Enhanced room-temperature mid-IR LEDs with integrated semiconductor ‘metals’


The mid-infrared (mid-IR) wavelength range (~2-20 μm) is of vital importance for a range of sensing, security and defense, and fundamental science applications. Mid-infrared optical sources have historically fallen into two primary categories: simple thermal sources and coherent, laser sources of light. The former consist solely of a hot object, heated to a temperature where the object gives off significant thermal radiation across the mid-IR. Such sources are broadband, covering the entire mid-IR range, but are also slow and extremely power inefficient. Laser sources, on the other hand, can offer high powers and collimated beams, as well as faster modulation. Early mid-IR lasers were typically gas lasers (CO2 and HeNe) offering coherent emission only at distinct wavelengths corresponding to optical transitions in a few gases.

Technology description

Researchers at The University of Texas at Austin have developed growth techniques to grow quantum nanostructures (quantum dots, QDs) of InGaSb in an InAs matrix. These QDs are so-called “type-II” quantum dots, where electrons in the conduction band of the InAs recombine with holes confined in the InGaSb. Because of the additional quantum confinement offered by the QD structures, a significant decrease in Auger recombination is expected. Previous work by the Wasserman group has shown longer lifetimes and improved temperature performance for QD emitters when compared to quantum well (QW) emitters at the same wavelength.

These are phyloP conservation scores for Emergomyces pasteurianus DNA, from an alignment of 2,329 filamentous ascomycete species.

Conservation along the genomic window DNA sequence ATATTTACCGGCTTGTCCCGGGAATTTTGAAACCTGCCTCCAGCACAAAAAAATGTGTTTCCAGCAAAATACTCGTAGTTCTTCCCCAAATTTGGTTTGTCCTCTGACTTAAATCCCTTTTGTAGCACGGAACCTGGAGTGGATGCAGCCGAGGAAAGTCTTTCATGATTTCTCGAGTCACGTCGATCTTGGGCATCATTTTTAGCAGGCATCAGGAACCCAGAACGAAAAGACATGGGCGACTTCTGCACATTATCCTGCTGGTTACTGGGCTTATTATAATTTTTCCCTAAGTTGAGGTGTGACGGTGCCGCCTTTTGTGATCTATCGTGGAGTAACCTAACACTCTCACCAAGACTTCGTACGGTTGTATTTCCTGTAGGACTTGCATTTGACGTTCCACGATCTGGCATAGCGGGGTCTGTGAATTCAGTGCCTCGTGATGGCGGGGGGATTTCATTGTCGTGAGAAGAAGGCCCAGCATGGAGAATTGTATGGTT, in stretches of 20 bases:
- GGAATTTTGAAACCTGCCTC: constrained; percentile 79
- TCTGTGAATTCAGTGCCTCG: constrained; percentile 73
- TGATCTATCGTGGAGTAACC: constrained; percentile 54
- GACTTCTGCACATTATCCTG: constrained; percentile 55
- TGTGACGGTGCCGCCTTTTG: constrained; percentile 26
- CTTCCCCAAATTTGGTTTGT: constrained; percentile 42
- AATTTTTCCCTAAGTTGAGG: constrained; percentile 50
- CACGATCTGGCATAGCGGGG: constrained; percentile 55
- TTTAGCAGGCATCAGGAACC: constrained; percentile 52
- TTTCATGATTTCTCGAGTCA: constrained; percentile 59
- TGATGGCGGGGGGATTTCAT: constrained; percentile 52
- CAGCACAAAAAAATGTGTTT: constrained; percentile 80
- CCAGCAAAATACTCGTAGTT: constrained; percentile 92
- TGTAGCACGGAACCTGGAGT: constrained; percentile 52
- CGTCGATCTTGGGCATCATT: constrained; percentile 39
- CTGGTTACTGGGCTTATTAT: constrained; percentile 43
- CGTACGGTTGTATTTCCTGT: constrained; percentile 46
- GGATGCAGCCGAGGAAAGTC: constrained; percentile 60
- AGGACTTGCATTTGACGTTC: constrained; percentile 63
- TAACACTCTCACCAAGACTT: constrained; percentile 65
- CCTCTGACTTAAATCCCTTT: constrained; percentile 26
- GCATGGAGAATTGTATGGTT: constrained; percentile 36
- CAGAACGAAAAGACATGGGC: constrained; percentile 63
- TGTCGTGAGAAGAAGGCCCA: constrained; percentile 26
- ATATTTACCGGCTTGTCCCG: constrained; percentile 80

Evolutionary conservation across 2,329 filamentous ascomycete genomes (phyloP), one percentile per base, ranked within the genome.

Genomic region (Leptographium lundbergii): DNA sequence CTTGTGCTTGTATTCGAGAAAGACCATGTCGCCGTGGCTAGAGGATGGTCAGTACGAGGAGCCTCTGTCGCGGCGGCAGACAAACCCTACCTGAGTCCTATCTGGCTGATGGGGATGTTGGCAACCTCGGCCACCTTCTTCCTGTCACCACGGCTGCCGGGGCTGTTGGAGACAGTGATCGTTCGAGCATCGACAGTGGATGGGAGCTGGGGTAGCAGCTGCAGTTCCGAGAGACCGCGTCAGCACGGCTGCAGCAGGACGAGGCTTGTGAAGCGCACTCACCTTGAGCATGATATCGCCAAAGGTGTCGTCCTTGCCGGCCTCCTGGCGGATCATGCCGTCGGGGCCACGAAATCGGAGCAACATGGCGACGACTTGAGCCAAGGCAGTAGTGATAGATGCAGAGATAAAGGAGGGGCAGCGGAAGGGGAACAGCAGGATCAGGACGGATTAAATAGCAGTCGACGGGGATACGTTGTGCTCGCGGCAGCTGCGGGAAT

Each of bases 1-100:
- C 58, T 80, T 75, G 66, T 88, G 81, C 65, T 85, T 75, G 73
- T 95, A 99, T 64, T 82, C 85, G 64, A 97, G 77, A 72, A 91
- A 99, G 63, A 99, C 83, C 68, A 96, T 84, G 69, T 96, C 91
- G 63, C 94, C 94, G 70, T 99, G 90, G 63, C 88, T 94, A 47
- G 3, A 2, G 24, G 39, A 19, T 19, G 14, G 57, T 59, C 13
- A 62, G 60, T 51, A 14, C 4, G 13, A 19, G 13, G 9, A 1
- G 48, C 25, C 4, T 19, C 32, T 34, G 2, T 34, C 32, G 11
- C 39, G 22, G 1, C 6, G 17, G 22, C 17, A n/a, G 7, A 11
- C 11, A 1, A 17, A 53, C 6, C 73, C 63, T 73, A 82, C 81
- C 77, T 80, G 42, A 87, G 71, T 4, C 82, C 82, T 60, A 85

Secondly, the researchers have developed techniques to grow these QD emitters above a layer of highly doped (n++) InAs. This InAs layer is doped to such high levels that it becomes optically metallic in the mid-IR. Leveraging a number of unique effects associated with dipole emitters in the near field of such “plasmonic” layers in order to strongly enhance the radiative lifetimes of the QD emitters.

These devices are the first examples of quantum engineered emitters integrated monolithically with plasmonic materials (in the same material system, and the same epitaxial growth). Devices have been grown and characterized electrically driven plasmonic/quantum engineered emitters with performance better than commercially available mid-IR LEDs operating at the same wavelength.


The proposed structure consists of an n++ epitaxial layer, on the order to 500-1500nm thick, doped to have a plasma wavelength at <7um. Above this a diode structure was grown, consisting of a n-doped InAs layer followed by a p-doped InAs layer, with an unintentionally doped layer between the n and p material which contains some number of QD layers. For additional information on this technology, please see the published paper in Optica.


Fig. 1: Reflectance vs. wavelength for the devices to the right of the plot.

Fig. 2: Photoluminescence vs. wavelength comparison for the n++ doped device (a) and an undoped device (b).